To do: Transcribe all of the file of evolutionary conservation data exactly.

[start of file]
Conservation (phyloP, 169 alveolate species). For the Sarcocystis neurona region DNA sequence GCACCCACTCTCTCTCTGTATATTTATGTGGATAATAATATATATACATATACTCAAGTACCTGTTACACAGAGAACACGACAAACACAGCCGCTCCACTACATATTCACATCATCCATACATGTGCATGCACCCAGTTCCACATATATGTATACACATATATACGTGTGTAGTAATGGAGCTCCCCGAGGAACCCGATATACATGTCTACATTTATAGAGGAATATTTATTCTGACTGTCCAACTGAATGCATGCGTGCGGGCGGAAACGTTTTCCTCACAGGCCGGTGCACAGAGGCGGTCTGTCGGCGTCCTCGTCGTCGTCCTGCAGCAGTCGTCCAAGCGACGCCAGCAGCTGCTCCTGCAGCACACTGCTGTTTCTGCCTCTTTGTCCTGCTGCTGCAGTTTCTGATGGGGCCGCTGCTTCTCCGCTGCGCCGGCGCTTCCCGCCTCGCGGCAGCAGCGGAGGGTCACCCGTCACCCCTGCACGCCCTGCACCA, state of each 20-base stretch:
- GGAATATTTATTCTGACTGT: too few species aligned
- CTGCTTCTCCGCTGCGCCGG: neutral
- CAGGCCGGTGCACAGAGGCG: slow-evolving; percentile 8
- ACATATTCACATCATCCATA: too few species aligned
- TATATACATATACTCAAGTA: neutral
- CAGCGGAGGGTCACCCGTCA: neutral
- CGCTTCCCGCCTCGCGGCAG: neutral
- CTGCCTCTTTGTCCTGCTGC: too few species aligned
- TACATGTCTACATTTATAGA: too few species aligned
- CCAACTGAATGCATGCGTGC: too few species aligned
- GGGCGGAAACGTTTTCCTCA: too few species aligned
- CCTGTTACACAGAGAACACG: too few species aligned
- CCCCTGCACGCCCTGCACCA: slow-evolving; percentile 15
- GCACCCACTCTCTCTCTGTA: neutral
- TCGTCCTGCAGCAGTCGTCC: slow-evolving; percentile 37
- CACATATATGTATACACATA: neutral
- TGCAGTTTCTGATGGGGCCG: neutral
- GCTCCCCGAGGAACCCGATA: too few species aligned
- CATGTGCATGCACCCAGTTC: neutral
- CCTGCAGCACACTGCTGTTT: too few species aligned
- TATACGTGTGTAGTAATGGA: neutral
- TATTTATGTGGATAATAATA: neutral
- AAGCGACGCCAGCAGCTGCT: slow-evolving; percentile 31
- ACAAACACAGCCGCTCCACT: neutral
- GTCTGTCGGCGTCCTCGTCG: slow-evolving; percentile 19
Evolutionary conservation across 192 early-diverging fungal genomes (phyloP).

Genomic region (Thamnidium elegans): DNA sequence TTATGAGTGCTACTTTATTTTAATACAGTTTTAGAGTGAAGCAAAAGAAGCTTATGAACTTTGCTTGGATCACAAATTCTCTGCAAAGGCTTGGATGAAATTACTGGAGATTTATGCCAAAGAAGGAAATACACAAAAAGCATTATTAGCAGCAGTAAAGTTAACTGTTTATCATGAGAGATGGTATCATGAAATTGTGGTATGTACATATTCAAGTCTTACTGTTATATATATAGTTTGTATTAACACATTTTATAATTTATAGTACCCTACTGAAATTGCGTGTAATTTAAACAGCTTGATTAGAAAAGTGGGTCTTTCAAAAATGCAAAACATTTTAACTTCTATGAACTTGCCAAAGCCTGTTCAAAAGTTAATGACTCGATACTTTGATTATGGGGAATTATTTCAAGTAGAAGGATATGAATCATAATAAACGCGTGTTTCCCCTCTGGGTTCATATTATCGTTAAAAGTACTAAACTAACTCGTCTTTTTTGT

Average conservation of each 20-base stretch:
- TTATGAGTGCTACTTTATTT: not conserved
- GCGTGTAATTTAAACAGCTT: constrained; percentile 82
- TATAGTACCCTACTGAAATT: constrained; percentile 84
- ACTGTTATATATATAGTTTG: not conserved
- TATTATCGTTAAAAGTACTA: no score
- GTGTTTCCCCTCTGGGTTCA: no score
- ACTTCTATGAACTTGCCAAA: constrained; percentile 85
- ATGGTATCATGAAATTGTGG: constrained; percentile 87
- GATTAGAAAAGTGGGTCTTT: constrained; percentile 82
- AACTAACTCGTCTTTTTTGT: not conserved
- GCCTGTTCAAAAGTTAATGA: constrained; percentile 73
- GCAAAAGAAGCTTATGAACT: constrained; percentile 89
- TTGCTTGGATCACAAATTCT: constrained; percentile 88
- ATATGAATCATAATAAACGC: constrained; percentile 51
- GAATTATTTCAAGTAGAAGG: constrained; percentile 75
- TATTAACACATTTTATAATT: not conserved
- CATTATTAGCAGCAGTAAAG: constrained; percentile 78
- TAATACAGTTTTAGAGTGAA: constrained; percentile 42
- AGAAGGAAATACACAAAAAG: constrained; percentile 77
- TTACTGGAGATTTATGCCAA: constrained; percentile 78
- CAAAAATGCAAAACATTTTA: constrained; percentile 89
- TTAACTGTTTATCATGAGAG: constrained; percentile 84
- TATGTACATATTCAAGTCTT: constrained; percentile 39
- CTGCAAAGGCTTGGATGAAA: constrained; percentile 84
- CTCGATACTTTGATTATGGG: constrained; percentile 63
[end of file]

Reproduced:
Conservation (phyloP, 169 alveolate species). For the Sarcocystis neurona region DNA sequence GCACCCACTCTCTCTCTGTATATTTATGTGGATAATAATATATATACATATACTCAAGTACCTGTTACACAGAGAACACGACAAACACAGCCGCTCCACTACATATTCACATCATCCATACATGTGCATGCACCCAGTTCCACATATATGTATACACATATATACGTGTGTAGTAATGGAGCTCCCCGAGGAACCCGATATACATGTCTACATTTATAGAGGAATATTTATTCTGACTGTCCAACTGAATGCATGCGTGCGGGCGGAAACGTTTTCCTCACAGGCCGGTGCACAGAGGCGGTCTGTCGGCGTCCTCGTCGTCGTCCTGCAGCAGTCGTCCAAGCGACGCCAGCAGCTGCTCCTGCAGCACACTGCTGTTTCTGCCTCTTTGTCCTGCTGCTGCAGTTTCTGATGGGGCCGCTGCTTCTCCGCTGCGCCGGCGCTTCCCGCCTCGCGGCAGCAGCGGAGGGTCACCCGTCACCCCTGCACGCCCTGCACCA, state of each 20-base stretch:
- GGAATATTTATTCTGACTGT: too few species aligned
- CTGCTTCTCCGCTGCGCCGG: neutral
- CAGGCCGGTGCACAGAGGCG: slow-evolving; percentile 8
- ACATATTCACATCATCCATA: too few species aligned
- TATATACATATACTCAAGTA: neutral
- CAGCGGAGGGTCACCCGTCA: neutral
- CGCTTCCCGCCTCGCGGCAG: neutral
- CTGCCTCTTTGTCCTGCTGC: too few species aligned
- TACATGTCTACATTTATAGA: too few species aligned
- CCAACTGAATGCATGCGTGC: too few species aligned
- GGGCGGAAACGTTTTCCTCA: too few species aligned
- CCTGTTACACAGAGAACACG: too few species aligned
- CCCCTGCACGCCCTGCACCA: slow-evolving; percentile 15
- GCACCCACTCTCTCTCTGTA: neutral
- TCGTCCTGCAGCAGTCGTCC: slow-evolving; percentile 37
- CACATATATGTATACACATA: neutral
- TGCAGTTTCTGATGGGGCCG: neutral
- GCTCCCCGAGGAACCCGATA: too few species aligned
- CATGTGCATGCACCCAGTTC: neutral
- CCTGCAGCACACTGCTGTTT: too few species aligned
- TATACGTGTGTAGTAATGGA: neutral
- TATTTATGTGGATAATAATA: neutral
- AAGCGACGCCAGCAGCTGCT: slow-evolving; percentile 31
- ACAAACACAGCCGCTCCACT: neutral
- GTCTGTCGGCGTCCTCGTCG: slow-evolving; percentile 19
Evolutionary conservation across 192 early-diverging fungal genomes (phyloP).

Genomic region (Thamnidium elegans): DNA sequence TTATGAGTGCTACTTTATTTTAATACAGTTTTAGAGTGAAGCAAAAGAAGCTTATGAACTTTGCTTGGATCACAAATTCTCTGCAAAGGCTTGGATGAAATTACTGGAGATTTATGCCAAAGAAGGAAATACACAAAAAGCATTATTAGCAGCAGTAAAGTTAACTGTTTATCATGAGAGATGGTATCATGAAATTGTGGTATGTACATATTCAAGTCTTACTGTTATATATATAGTTTGTATTAACACATTTTATAATTTATAGTACCCTACTGAAATTGCGTGTAATTTAAACAGCTTGATTAGAAAAGTGGGTCTTTCAAAAATGCAAAACATTTTAACTTCTATGAACTTGCCAAAGCCTGTTCAAAAGTTAATGACTCGATACTTTGATTATGGGGAATTATTTCAAGTAGAAGGATATGAATCATAATAAACGCGTGTTTCCCCTCTGGGTTCATATTATCGTTAAAAGTACTAAACTAACTCGTCTTTTTTGT

Average conservation of each 20-base stretch:
- TTATGAGTGCTACTTTATTT: not conserved
- GCGTGTAATTTAAACAGCTT: constrained; percentile 82
- TATAGTACCCTACTGAAATT: constrained; percentile 84
- ACTGTTATATATATAGTTTG: not conserved
- TATTATCGTTAAAAGTACTA: no score
- GTGTTTCCCCTCTGGGTTCA: no score
- ACTTCTATGAACTTGCCAAA: constrained; percentile 85
- ATGGTATCATGAAATTGTGG: constrained; percentile 87
- GATTAGAAAAGTGGGTCTTT: constrained; percentile 82
- AACTAACTCGTCTTTTTTGT: not conserved
- GCCTGTTCAAAAGTTAATGA: constrained; percentile 73
- GCAAAAGAAGCTTATGAACT: constrained; percentile 89
- TTGCTTGGATCACAAATTCT: constrained; percentile 88
- ATATGAATCATAATAAACGC: constrained; percentile 51
- GAATTATTTCAAGTAGAAGG: constrained; percentile 75
- TATTAACACATTTTATAATT: not conserved
- CATTATTAGCAGCAGTAAAG: constrained; percentile 78
- TAATACAGTTTTAGAGTGAA: constrained; percentile 42
- AGAAGGAAATACACAAAAAG: constrained; percentile 77
- TTACTGGAGATTTATGCCAA: constrained; percentile 78
- CAAAAATGCAAAACATTTTA: constrained; percentile 89
- TTAACTGTTTATCATGAGAG: constrained; percentile 84
- TATGTACATATTCAAGTCTT: constrained; percentile 39
- CTGCAAAGGCTTGGATGAAA: constrained; percentile 84
- CTCGATACTTTGATTATGGG: constrained; percentile 63